If you prefer to melt your chocolate in the microwave, by all means do so but I prefer this gentle method because it doesn’t matter if I get side tracked and forget about my chocolate for a while.

100g (3oz) dark chocolate (I used Lindt 70% cocoa solids), broken into small chunks
300mL ( 10 fl oz) whipping cream
1T icing sugar
1t vanilla extract
pinch salt

Place about 2cm (1in) boiling water in the base of a medium saucepan and bring to the boil. Remove from the heat. Place a heatproof bowl on the saucepan and check to make sure that the base isn’t touching the water. Add the chocolate and leave for about 5 minutes to melt, stirring occasionally.

Meanwhile, whip cream with icing sugar and vanilla until soft and fluffy. You don’t want it to be too firm.

Stir the chocolate and when it is all smooth add chocolate to the cream and fold through. Divide between 4 small glasses or espresso cups and refrigerate.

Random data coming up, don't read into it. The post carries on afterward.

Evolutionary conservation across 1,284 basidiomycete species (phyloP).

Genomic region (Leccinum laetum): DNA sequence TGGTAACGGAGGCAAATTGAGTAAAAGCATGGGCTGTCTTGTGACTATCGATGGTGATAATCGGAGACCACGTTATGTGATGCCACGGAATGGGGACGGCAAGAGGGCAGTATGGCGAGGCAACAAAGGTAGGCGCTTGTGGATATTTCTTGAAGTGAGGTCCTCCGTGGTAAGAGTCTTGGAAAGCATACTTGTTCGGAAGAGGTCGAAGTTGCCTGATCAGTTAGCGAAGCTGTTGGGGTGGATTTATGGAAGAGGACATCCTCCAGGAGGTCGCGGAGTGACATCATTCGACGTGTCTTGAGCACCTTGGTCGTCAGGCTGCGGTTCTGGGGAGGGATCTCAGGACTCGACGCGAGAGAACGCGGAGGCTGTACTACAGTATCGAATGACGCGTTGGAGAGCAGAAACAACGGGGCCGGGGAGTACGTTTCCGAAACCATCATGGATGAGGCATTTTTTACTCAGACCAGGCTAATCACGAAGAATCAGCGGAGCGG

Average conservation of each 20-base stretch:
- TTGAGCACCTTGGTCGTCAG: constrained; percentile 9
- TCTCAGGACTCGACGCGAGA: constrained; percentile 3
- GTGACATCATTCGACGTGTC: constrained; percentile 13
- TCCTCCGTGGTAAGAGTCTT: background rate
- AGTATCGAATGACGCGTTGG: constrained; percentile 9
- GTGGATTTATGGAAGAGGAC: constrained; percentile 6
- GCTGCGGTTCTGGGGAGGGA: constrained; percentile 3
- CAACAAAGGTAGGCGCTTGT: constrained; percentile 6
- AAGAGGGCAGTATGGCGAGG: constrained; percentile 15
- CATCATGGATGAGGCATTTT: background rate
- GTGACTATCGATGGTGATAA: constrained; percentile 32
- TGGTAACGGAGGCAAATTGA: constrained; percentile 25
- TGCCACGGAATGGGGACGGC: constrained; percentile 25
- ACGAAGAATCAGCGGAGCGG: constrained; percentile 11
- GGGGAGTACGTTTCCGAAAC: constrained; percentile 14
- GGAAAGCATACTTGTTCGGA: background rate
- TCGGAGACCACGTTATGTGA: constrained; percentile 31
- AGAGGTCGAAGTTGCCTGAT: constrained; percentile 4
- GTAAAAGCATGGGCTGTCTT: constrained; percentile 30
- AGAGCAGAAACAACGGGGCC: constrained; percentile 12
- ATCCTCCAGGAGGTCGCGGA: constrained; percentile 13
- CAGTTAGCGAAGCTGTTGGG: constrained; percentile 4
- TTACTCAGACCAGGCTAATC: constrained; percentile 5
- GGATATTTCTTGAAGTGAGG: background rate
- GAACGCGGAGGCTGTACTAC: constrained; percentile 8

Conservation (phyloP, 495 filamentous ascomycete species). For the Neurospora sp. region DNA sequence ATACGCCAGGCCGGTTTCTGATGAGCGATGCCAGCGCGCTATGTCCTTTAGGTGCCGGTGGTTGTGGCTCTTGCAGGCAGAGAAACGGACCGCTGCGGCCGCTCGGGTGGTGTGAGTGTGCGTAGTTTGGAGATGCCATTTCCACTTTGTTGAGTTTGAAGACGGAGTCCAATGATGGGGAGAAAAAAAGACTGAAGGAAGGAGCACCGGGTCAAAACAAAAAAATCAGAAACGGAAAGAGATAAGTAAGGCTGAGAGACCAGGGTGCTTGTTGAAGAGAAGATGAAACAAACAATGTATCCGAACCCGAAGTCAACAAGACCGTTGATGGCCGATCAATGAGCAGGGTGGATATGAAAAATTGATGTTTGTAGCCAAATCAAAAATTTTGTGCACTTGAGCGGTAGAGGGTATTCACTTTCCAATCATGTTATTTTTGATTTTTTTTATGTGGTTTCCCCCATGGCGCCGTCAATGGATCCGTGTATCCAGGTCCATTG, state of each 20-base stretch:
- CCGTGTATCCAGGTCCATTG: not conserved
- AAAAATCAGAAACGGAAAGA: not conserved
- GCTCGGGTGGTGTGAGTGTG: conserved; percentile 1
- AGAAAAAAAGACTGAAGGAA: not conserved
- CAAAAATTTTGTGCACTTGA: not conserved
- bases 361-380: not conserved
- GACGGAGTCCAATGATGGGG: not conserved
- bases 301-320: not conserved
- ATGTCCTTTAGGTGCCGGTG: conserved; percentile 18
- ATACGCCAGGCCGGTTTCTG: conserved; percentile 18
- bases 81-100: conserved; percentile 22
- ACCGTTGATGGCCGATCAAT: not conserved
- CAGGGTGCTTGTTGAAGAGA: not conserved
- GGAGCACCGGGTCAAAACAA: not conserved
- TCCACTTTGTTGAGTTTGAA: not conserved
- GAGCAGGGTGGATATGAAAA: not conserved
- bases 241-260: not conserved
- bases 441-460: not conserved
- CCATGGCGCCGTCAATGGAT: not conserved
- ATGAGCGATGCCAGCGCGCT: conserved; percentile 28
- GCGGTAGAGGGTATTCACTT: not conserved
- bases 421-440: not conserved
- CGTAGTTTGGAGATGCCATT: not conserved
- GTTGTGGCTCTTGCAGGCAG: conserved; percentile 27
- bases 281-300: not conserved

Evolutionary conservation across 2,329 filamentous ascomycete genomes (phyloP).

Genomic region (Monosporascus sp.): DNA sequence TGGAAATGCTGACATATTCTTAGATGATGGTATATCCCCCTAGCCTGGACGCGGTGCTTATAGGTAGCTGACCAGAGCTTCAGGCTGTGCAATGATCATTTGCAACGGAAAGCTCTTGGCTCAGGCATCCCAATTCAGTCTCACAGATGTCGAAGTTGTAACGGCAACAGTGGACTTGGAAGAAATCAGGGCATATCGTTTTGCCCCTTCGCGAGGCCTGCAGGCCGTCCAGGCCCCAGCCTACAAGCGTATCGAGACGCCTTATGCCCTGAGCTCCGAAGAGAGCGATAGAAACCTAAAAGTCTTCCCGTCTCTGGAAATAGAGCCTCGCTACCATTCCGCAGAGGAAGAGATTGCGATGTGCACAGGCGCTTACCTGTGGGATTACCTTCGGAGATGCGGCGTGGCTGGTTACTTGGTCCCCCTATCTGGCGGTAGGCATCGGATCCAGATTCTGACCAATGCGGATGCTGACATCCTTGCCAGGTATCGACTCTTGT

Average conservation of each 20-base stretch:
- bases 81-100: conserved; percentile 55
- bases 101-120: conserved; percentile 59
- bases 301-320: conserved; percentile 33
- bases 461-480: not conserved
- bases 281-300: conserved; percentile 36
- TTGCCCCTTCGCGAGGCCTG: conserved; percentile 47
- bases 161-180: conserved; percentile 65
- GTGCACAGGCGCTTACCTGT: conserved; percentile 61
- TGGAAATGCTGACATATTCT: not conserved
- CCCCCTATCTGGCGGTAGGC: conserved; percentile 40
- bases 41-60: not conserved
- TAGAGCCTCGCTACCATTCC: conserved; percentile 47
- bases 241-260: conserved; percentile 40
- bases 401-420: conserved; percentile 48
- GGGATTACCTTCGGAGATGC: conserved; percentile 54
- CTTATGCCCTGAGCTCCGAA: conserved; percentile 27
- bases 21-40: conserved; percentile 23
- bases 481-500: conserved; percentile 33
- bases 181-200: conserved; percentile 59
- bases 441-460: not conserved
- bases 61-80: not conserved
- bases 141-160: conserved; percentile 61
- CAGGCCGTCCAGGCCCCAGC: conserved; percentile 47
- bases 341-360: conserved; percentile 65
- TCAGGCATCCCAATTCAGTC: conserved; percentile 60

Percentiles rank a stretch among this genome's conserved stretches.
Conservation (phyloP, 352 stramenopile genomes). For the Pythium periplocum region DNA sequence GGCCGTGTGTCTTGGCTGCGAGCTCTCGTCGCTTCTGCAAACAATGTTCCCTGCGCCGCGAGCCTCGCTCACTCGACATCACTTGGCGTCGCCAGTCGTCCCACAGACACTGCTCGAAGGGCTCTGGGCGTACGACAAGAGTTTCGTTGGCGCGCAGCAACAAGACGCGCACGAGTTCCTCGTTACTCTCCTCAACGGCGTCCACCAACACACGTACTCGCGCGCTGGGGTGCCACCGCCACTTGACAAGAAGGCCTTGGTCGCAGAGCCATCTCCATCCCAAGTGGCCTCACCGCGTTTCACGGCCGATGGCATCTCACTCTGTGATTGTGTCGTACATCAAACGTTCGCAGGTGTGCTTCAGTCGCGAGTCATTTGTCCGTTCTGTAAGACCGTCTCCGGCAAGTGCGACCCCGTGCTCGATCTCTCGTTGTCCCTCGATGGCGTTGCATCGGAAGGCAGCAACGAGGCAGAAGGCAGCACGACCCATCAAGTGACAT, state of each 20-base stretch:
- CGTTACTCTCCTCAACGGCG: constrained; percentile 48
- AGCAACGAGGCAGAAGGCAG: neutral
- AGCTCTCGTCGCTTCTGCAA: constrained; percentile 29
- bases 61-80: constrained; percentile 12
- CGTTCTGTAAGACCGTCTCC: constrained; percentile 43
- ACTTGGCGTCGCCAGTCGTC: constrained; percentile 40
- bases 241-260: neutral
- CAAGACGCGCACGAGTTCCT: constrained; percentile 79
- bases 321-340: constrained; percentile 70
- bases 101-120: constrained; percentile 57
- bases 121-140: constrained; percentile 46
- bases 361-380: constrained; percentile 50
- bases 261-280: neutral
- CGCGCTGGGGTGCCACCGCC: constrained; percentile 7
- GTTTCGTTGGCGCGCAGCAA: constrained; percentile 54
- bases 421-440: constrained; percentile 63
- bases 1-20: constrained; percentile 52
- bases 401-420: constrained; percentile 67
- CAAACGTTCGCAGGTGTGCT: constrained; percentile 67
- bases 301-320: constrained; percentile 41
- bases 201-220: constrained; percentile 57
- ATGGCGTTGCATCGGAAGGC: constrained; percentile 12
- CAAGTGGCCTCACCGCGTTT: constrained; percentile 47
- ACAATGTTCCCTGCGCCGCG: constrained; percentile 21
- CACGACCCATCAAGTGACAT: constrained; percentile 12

Remove from the fridge an hour before you’re ready to serve.

SBS snippet


  • Well I’m doing a little dance for you, because you’re moving in a direction that’s making you happy. So here’s to many more good things that will hopefully come your way, in 2010 :)

  • I knew this was coming. I was only thinking it this week. Just wouldn’t have guessed this soon. Good luck!
    (avm Katie)

  • thanks Y – love the idea of other people dancing as well. hope 2010 is great for you as well

    thanks lili – hey congrats on the 3months of self employment –

    thanks katie. that’s weird that you had the same thought

  • Great! A mousse without icky egg, thanks. All the chocky info very useful too. Good luck with the career move, most exciting. How’s your cholesterol?

  • thanks helen.

    jude – completely agree about the benefits of egg free chocolate mousse. and haven’t had my cholesterol tested in ages. although I have been eating oatbran with my museli so hopefully it’s not too bad

  • actually jude – heston blumenthal has a recipe for chocolate mousse that is chocolate and water. I had a go but mine didn’t work – will keep trying though as I love the idea of pure chocolate flavour with that light light moussy texture.

  • well done Jules! love your writing and photography. thinking of making a big change in the NY myself and inspired by yours – good luck!